Chris called to see if we wanted to go to a bar. We did. We walked up to his place and hung out in his apartment for a bit while we regrouped. The bar they wanted to go to was just around the corner. After about 45 minutes of chilling (well, warming up really) and watching videos on Chris' PC, we headed out. Chris and Kristen got a couple of gin and tonics, David got a beer, Casey got something, and I had a soda- I was already tired. David thought that the bartender was a jerk.

We sat in front of a fake fireplace and watched the Top 10 Greatest Northwest Sports Teams on TV. Next to us, two guys and a girl were getting hammered. They ordered another pitcher, and asked us to watch their table while they went outside. We agreed. They were so drunk and obnoxious that someone (Chris or Casey) had the idea to put something in their beer. We laughed at the idea, but Casey decided to do it. With an evil grin, he deftly put a few shakes of tobasco in each of their glasses, plus the half-full pitcher.

The trio of drunkards returned, and resumed their drinking. After a few minutes, we heard one complain that his beer was stinging his lips. They talked for a few minutes among themselves, then began to question us. "You were watching our table, did you see anyone do this?" "No," we said.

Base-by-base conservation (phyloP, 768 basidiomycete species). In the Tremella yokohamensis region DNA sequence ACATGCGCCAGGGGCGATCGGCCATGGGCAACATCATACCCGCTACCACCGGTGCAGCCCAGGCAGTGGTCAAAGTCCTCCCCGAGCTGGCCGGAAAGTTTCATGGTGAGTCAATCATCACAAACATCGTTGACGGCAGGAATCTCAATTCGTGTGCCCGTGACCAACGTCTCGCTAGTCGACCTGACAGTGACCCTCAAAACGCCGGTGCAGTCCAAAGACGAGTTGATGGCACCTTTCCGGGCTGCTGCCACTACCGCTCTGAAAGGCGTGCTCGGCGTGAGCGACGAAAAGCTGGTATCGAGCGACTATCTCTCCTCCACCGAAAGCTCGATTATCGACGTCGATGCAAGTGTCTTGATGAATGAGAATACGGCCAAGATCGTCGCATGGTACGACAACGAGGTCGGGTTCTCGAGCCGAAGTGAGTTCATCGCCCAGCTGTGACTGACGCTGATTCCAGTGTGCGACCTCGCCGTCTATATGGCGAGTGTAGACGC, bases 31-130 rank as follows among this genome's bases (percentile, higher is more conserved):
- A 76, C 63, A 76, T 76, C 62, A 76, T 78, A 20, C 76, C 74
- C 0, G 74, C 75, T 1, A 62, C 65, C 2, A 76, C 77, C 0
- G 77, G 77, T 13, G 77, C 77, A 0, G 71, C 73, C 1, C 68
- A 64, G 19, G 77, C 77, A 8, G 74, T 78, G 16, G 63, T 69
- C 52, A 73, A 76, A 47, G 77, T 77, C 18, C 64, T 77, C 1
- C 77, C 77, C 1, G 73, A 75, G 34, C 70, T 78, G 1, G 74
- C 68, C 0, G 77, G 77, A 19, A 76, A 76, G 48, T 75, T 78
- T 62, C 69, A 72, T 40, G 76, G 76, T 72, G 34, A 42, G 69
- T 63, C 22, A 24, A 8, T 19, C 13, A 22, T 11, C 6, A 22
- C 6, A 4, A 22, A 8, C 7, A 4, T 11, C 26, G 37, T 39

Before long, their beer-addled brains still had enough sense to figure out that we were the culprits. "Did YOU do this?" they asked. "Of course not," we replied. But by then, they were on to us. One came over, and had Casey sample his beer. "It's a little spicy," he agreed. The jerk poured it out in Kristen's cup. She marched off to get a new drink.

The drunks were still bothering us, and they wanted to fight. Casey offered to buy them a new pitcher, just to get it to stop. He argued with the first guy. The other fellow, a portly man with a sweatshirt and a mustache, came over to Chris and knocked his hat off. "My girlfriend's lips are burning because of you," he growled. "I want no fight, friend," Chris replied. Then the man backhanded Chris in his left eye.

Kristen came back with her beer and noticed that something was wrong with Chris' face. She went to get the bartender. Casey was still talking to the other men, then went to buy them more beer. David and I sat there.

Casey returned with a pitcher, and the bartender came over. He talked to the other men and got their side of the story. He talked to Casey next. Casey came over to get his jacket. "I have to leave," he said. The bartender came over to us. "Is he a friend of yours?" He asked. "Yes," we replied. He motioned to the door; "you too," he said.

So we gathered our winter gear and headed for the door. Casey and Kristen paid their tabs. The drunks stayed- apparently in that bar, a practical joke where the offender offers to undo his wrongdoing is a more serious offense than assault. As we walked away, David said, "That bartender was a jerk. I didn't tip him even before we got kicked out." Kristen said, "Casey did!"